8. A system according to claim 7, wherein the size of the second range increases as the number of values in the data base increases.
9. A system according to claim 6, wherein the processor further includes means to adjust the swaging pressure and to repeat the routine when one of the average values is outside the first range.
10. A method for analyzing a needle swaging procedure, comprising the steps of:
inserting sutures into needles;
applying a swaging pressure to the needles to swage the needles to the sutures;
applying pulling forces to the sutures to break the sutures from the needles;
measuring the pulling forces required to break the sutures from the needles;
using a first test to analyze first sets of the measured pulling forces;
using a second test to analyze second sets of the measured pulling forces; and
using a processor to record all the pulling forces analyzed in the first and second tests on a common table.
11. A method according to claim 10, wherein the table has separate first and second areas, and the step of using the processor includes ths step of using the processor to record all the pulling forces used in the first test in the first area of the table, and to record all the pulling forces used in the second test in the second area of the table.
Description
BACKGROUND OF THE INVENTION

This invention generally relates to machines that are used to suture and swage surgical needles. More specifically, the invention relates to procedures for initializing, or setting-up, these machines, or parts of the machines, and to procedures for monitoring the performances of the machines.

Machines have recently been developed that automatically suture and swage surgical needles; and, for example, such machines are disclosed in U.S. Pat. Nos. 5,495,420, 5,487,216 and 5,487,212. Generally, in the operation of these machines, unsutured needles are fed to the machines, and indefinite lengths of suture, taken from a spool or another suitable supply, are inserted into recesses or openings in the needles. The needles are swaged in the areas of those recesses or openings to secure the connections between the sutures and the needles, and the sutures are cut to preset lengths. As disclosed in the above-identified U.S. Patents, these machines may be used in conjunction with other machines that automatically package the sutured needles.

These machines have proven to be highly valuable, and they effectively produce large numbers of excellent quality sutured needles. Morover, these needles are produced very economically on a large scale, high speed, mass production basis.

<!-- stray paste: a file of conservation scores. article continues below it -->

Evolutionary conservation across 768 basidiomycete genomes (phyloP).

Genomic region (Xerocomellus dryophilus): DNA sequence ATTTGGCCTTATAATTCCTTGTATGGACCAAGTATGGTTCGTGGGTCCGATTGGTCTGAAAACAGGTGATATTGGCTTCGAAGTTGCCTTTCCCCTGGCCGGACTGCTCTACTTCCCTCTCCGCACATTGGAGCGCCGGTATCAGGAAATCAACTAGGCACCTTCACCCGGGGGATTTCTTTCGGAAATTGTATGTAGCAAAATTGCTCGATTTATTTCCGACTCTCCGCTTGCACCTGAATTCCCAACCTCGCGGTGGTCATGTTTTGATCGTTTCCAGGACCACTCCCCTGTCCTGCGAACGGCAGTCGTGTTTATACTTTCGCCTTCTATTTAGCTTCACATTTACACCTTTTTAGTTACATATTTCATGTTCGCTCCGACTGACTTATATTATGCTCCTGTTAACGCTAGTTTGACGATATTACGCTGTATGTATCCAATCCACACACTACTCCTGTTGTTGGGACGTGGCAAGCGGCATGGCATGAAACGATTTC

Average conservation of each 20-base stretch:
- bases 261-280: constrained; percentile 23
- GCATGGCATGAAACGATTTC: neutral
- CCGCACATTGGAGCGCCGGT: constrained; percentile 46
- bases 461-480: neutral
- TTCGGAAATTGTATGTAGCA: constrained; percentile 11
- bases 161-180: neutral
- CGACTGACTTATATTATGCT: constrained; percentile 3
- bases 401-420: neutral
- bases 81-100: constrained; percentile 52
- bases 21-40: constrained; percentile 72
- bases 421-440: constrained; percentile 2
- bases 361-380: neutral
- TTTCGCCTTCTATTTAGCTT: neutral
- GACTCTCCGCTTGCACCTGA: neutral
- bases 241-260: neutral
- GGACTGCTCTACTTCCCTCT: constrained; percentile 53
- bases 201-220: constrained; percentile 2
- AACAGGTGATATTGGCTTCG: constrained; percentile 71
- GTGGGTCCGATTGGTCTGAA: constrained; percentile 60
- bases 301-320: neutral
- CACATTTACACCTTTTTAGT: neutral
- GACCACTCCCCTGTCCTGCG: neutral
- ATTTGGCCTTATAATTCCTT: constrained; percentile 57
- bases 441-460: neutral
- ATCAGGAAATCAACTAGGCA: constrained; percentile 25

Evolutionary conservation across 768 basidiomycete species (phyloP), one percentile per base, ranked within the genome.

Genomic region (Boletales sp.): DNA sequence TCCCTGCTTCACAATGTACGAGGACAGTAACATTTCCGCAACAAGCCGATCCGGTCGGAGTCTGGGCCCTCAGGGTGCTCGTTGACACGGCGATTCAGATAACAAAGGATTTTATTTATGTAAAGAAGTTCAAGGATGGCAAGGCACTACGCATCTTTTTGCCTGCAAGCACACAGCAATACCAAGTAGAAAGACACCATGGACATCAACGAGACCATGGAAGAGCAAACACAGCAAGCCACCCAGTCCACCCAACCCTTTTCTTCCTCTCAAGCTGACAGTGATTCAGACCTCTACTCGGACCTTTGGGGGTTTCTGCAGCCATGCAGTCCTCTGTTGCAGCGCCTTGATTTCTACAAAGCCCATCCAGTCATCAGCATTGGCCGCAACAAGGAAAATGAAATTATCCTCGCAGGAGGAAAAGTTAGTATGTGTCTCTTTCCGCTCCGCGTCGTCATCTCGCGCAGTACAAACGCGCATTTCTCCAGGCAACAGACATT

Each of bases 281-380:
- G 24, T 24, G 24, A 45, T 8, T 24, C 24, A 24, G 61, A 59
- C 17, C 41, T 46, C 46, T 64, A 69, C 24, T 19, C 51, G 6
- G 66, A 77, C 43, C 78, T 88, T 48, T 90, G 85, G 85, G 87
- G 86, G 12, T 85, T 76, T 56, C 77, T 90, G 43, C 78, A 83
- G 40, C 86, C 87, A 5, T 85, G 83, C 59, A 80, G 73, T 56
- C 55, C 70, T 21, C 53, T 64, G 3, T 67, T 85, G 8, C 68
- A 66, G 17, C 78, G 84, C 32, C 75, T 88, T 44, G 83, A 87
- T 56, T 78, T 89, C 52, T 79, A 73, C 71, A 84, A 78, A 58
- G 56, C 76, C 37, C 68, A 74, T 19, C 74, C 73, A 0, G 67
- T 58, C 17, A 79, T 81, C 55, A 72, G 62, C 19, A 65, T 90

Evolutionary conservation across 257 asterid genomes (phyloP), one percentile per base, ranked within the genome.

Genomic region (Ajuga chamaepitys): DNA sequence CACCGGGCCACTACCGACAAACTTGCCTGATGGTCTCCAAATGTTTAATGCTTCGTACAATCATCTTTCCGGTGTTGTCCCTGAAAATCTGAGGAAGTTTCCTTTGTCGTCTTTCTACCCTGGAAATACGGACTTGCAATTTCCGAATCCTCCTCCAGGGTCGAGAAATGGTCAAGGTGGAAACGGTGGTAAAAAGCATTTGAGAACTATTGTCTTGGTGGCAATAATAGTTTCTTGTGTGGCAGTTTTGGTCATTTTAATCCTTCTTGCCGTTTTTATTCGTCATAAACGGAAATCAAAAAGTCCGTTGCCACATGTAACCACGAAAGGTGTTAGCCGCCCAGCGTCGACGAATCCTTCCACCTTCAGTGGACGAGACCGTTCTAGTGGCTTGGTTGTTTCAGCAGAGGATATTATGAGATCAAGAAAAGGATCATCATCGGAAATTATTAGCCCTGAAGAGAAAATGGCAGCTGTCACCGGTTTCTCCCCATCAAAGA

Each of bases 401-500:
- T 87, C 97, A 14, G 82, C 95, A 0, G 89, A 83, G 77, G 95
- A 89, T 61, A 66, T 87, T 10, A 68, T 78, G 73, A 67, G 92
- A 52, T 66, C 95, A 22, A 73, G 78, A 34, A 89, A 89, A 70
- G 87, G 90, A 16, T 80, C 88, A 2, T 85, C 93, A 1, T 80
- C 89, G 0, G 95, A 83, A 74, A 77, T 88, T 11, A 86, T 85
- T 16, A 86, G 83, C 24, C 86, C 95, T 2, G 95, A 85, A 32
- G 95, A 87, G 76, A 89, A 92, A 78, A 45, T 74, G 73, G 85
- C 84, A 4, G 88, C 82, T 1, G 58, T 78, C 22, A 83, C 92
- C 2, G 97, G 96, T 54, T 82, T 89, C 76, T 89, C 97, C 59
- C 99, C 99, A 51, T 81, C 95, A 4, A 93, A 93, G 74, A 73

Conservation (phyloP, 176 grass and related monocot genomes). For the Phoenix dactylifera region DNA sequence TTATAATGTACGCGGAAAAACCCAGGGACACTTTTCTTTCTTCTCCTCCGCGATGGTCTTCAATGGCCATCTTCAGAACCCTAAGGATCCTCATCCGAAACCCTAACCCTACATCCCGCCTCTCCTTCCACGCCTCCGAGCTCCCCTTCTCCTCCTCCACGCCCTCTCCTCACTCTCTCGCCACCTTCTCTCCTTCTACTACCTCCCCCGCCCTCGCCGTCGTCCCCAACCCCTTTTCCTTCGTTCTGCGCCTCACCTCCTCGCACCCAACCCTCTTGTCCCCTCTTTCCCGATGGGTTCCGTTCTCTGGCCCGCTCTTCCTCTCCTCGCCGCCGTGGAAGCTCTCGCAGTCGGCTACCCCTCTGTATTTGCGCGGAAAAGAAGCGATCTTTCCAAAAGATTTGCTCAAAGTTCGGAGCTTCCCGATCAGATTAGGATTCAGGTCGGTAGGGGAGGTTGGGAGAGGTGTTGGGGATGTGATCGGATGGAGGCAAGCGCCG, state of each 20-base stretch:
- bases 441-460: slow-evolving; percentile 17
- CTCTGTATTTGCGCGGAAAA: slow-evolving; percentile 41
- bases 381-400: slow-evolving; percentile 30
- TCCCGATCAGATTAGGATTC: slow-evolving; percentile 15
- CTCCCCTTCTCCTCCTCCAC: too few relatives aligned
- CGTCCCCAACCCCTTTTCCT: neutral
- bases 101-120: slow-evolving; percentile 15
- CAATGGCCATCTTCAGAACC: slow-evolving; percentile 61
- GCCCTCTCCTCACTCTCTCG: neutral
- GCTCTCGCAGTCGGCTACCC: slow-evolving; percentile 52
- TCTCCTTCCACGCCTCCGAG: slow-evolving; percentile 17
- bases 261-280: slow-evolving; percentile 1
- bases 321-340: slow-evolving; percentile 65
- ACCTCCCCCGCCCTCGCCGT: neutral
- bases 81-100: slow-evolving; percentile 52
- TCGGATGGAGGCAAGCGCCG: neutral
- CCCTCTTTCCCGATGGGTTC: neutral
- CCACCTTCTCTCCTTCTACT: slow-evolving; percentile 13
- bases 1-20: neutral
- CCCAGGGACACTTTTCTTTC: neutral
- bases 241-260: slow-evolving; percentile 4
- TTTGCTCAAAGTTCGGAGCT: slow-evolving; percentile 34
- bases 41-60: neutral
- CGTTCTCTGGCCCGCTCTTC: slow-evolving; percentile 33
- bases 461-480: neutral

These machines, and more specifically various components of the machines, are periodically initialized, or set-up, to set or adjust aspects or parameters of the machines. For instance, the pressure used to swage the sutures to the needles may be set, reset or adjusted at different times. For example, if the type of needle being fed to the machine changes, or if the type of suture used on the machine changes, then it may be preferred to reset the swaging pressure. Also, over time, the swaging pressure may change, or drift, due to normal wear on the swaging machinery, necessitating an adjustment to the swaging pressure.

With one prior art procedure for setting the swaging pressure, a pull test is applied to the sutured and swaged needles, and the swaging pressure is adjusted on the basis of those test results. To elaborate, in the pull test, a suture on a needle is pulled with an increasing force to break the suture from the needle, and the magnitude of the pulling force actually needed to break the suture from the needle is measured. This pull test is repeated a number of times, each time with a different needle. Each time the pull test is completed, the magnitude of the force needed to break the suture from the needle is recorded in a data base, and an average of the sample suture breaking forces in that data base is calculated.

Also, each time an average value is calculated, the swaging pressure is increased or decreased, depending on whether the calculated average value is, respectively, below or above a target value. This procedure continues, with each new measured suture breaking force being added to the data base to increase the number of sample values held therein, until one of two events occurs. First, if any calculated average breaking force is outside a defined range, referred to as a tolerance range, the data base is cleared, and the procedure is restarted with a new, empty data base. Second, if the data base reaches a predetermined sample size, such as twenty eight samples, and if each average value calculated from that sample is within the tolerance range, the swaging pressure is considered acceptable. This procedure for setting the swaging pressure is very effective, however it can also be somewhat time consuming.